The electrical resistance can now be controlled by the pressure-dependent contact resistance of each of the two electrodes 12 and 13 to the electrically conductive layer 11 in that the spring energy is completely or partially compensated by the magnetic forces between the armature 22 and the yoke 23. In this manner, the contact resistance can be increased by up to three powers of ten, the electrical power loss rising heavily and, due to thermal decomposition of the binding agent 102 into decomposition products 103, other dynamic gas forces supporting the armature closing travel, as described in principle on the basis of FIG. 2, having an effect. As a result, the effective contact pressure is further reduced and the contact resistance is further increased.
What is especially advantageous about this arrangement is the capability of varying the air-gap width to adjust the operating current of the current-limiting device to defined short-circuit current values. A relatively sharp operating current is produced, which is a result of the I2 -dependent flow of energy of the magnetic force between the armature and yoke. In contrast to existing prior art, the current-limiting mechanism is not controlled here by the electric power loss (d(IxU)dt), but rather by the instantaneous current (I). Because of the current rise, the control passes automatically in this case above an adjustable operating current threshold. As a result, one achieves a rapid response while simultaneously avoiding faulty disconnections caused by longer lasting overcurrents.
As an alternative to the described combination of the counteracting force produced magnetically and by the gas pressure of the binding agent, to reduce the contact pressure, it is also possible for a system of this type to work only magnetically. For this type of pressure reduction, a binding agent must then be selected that does not decompose at the occurring temperatures. This can happen as the result of annealing at several 100° C., when tar and pitch are used as a binding agent.
In comparison to the prior art, FIG. 3 can illustrate the new principle of a limiter pursuant to the application. In FIGS. 6 and 7 of the EP-A-O 487 929, a contact pressure is supposedly produced by an armature-yoke system in that the point of contact is compressed with an increased force. In contrast, in the above described exemplary embodiment, the electromagnetic means are used to reduce the contact pressure and, thus, weaken the contact force, through which means an increase in resistance is effected.
In the examples described on the basis of FIG. 2 and 3, the current-limiting resistor functions automatically in response to the short-circuit current. The moment that the resistance begins to increase to the current-limiting value is given in the example according to FIG. 2 in that the surface temperature of the resistor core 11 has risen to the decomposition temperature of the impregnating material or of the binding agent. In the example according to FIG. 3, this moment is defined in that the magnetic force with its build-up ˜J2 compensates or even overcompensates for an essential part of the compressive force.
The instant that the resistance changes can be selectively influenced by an active electrical control. The use of piezoelectric actuating elements is suited, in particular, for this purpose: in FIG. 4, the variable high-current resistor 10 comprising the layer 11 and the electrodes 12 and 13 is introduced into an insulating housing 30. In FIG. 4, 31 denotes an insulating plate on the top electrode 13, 32 a piezoelectric actuating element as piezo-elongator, 33 a flat spring for generating contact force, with a corresponding bearing element 34 and adjusting screws 35. In a manner essentially similar to that of FIG. 3, the active elements rest on the high-current resistor 10; i.e., arranged above the insulating plate 31 is the piezo-elongator 32, which is braced via the flat spring 33 against the housing. The electric power supply is not shown in FIG. 4. The piezo-elongator 32 utilizes the so-called piezo-electric transverse effect, i.e., its length is shortened by about 0.5 to 1% when a voltage of about 1 kV is applied.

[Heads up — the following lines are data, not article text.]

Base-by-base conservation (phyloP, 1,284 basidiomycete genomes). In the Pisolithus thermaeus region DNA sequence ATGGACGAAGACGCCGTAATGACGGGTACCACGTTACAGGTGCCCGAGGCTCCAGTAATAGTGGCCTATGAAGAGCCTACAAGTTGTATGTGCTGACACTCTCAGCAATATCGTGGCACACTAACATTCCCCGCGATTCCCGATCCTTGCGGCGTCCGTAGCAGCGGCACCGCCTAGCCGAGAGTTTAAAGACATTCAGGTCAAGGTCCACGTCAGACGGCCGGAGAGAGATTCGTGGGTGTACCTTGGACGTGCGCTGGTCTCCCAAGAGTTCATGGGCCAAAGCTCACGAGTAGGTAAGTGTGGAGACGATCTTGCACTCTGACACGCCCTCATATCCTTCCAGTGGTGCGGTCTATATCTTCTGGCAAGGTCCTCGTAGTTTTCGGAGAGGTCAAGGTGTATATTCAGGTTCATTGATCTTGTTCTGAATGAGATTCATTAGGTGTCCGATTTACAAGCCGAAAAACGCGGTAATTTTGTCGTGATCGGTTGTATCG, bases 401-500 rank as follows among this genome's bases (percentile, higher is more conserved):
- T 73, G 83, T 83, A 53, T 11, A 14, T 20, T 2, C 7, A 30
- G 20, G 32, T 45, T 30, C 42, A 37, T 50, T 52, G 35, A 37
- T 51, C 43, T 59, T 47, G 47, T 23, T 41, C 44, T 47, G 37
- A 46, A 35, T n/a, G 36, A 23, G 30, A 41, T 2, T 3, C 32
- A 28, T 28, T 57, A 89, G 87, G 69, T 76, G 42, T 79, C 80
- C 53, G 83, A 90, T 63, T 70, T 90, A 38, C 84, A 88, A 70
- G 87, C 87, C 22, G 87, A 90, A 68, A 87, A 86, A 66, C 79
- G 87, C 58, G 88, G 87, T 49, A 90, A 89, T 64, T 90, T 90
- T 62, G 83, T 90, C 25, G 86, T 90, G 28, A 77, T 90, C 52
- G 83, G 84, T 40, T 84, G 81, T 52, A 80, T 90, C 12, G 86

The resistance value of the high-current resistor is changed by triggering the piezo-elongator 32 with a high enough voltage. The contact force in the boundary layers or transition zones of the resistor element is reduced in proportion to the shortening of the piezo-elongator 32 in accordance with the spring constant of the spring element 33 being used. It can be determined by way of example that when the piezo-elongator 32 is shortened by 50 μm, given a suitable spring constant, the contact force decreases by about 1500N to 500N.
The piezoelectrically actuated high-current resistor in accordance with FIG. 4 is used in conjunction with a current sensor 45, an evaluation and trigger module 44, and a high-voltage pulse unit 43. The corresponding circuit arrangement is revealed in FIG. 5. The instantaneous current in the electric circuit is measured by the current sensor 45, and the instantaneous current is compared, e.g., to a preset current threshold in the evaluation and trigger module 44. If the instantaneous current exceeds the preset current threshold, a trigger signal is generated, which in the high-voltage pulse unit 43 generates a high-voltage pulse of several ms for the piezo-elongator 32 in accordance with FIG. 4. Shortening the piezo-elongator 32 reduces the contact force in the high-current resistor, through which means its resistance goes up by up to three powers of ten. Thus, the current in the electric circuit is limited.